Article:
Daily Multivitamin-Mineral May Lower Risk of Heart Disease in Women
A recent study suggests that taking a daily multivitamin and mineral supplement may lower the risk of heart disease by more than 35% in women. No similar effect was seen in men or for multivitamin supplements.
Participants in the study included 8,678 people age 40 and older who took part in the third National Health and Nutrition Examination Survey, which had an average 18 years of follow-up. After analyzing the data, the researchers found that there was no general association between taking multivitamin and mineral supplements and cardiovascular disease risk.
However, when they narrowed the data down to look specifically at length of supplementation the researchers found that women had a 35% lower risk of developing cardiovascular disease if they took the supplements for more than three years.
On the other hand, the researchers observed a slightly lower risk for men who took the supplements for between one and three years but cautioned that the sample size was not large enough to draw a conclusion.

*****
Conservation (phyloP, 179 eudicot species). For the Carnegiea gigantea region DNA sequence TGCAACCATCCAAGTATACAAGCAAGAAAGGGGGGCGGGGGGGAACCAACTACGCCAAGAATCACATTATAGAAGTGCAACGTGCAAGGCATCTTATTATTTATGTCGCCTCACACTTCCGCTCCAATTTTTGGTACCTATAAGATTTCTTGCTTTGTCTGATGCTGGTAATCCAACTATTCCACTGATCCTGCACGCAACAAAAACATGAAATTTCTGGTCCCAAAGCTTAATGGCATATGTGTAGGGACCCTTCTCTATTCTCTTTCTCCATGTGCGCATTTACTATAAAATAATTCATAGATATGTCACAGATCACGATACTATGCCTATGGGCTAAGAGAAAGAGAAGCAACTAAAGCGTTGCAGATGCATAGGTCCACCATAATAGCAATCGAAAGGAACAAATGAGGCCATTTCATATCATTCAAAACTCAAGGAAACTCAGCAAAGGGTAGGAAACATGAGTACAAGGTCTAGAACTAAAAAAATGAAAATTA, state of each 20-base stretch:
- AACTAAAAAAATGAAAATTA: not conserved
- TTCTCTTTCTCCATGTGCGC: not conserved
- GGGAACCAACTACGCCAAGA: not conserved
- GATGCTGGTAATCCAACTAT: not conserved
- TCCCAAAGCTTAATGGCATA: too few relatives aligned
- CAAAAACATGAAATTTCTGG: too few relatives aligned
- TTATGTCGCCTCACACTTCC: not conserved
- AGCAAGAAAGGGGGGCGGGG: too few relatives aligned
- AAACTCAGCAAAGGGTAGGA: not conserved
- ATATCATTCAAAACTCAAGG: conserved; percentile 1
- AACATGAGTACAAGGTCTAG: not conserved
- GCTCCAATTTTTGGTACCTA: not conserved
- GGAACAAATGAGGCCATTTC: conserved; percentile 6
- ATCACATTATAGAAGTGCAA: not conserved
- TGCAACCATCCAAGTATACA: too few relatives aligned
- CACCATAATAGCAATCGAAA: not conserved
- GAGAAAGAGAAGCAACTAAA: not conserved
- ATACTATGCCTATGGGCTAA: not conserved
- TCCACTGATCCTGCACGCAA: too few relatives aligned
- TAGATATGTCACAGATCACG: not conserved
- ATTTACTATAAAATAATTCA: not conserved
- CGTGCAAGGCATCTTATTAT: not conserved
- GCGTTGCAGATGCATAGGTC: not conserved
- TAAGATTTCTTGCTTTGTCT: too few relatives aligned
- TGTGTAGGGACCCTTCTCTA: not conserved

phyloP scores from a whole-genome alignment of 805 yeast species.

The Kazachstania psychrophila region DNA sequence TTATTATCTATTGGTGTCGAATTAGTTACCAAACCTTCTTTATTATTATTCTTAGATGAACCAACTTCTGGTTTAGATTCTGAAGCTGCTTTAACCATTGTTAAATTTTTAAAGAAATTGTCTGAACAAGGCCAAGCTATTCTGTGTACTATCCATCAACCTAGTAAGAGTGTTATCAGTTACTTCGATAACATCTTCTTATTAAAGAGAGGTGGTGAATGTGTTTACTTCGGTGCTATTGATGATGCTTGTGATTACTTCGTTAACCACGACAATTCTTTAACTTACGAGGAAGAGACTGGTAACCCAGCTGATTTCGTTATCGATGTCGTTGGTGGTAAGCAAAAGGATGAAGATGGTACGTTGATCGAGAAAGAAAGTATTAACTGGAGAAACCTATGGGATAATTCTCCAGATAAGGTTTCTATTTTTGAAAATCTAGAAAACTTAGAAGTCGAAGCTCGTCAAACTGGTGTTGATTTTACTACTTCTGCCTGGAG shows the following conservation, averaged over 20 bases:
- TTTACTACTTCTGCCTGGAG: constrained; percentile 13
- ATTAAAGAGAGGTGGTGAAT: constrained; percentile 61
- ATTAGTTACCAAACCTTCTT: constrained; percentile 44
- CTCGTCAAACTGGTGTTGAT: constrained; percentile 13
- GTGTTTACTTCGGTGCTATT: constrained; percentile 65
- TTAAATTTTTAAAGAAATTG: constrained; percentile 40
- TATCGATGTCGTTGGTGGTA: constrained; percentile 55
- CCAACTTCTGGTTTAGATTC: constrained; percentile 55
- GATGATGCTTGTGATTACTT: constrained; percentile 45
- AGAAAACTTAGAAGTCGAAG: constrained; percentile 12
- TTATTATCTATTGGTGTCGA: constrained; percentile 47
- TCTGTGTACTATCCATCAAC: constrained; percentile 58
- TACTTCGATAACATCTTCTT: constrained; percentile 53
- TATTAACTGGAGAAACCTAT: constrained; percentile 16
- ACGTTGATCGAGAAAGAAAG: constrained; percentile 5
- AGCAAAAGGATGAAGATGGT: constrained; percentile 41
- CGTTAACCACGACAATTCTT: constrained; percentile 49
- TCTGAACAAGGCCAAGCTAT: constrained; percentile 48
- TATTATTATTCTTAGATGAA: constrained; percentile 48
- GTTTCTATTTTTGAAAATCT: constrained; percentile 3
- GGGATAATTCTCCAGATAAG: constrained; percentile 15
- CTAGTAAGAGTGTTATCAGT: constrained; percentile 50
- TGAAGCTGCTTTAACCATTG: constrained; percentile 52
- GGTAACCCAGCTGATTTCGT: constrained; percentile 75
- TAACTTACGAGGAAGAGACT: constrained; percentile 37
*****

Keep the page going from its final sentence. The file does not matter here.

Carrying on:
Researchers from the Office of Dietary Supplements at the US National Institutes of Health conducted the study. It was published online ahead of print on January 7, 2015, in The Journal of Nutrition.
Multivitamin-mineral supplements contain minerals such as calcium, magnesium, zinc, phosphorous, manganese and copper. They may also contain iron, selenium, iodine, chromium or molybdenum.
Previous studies have shown that multivitamin-mineral supplements may aid in weight loss, reduce the risk of cardiovascular disease, and boost general physical health. Other studies have also shown that the cells of people who routinely take multivitamins have a younger biological age.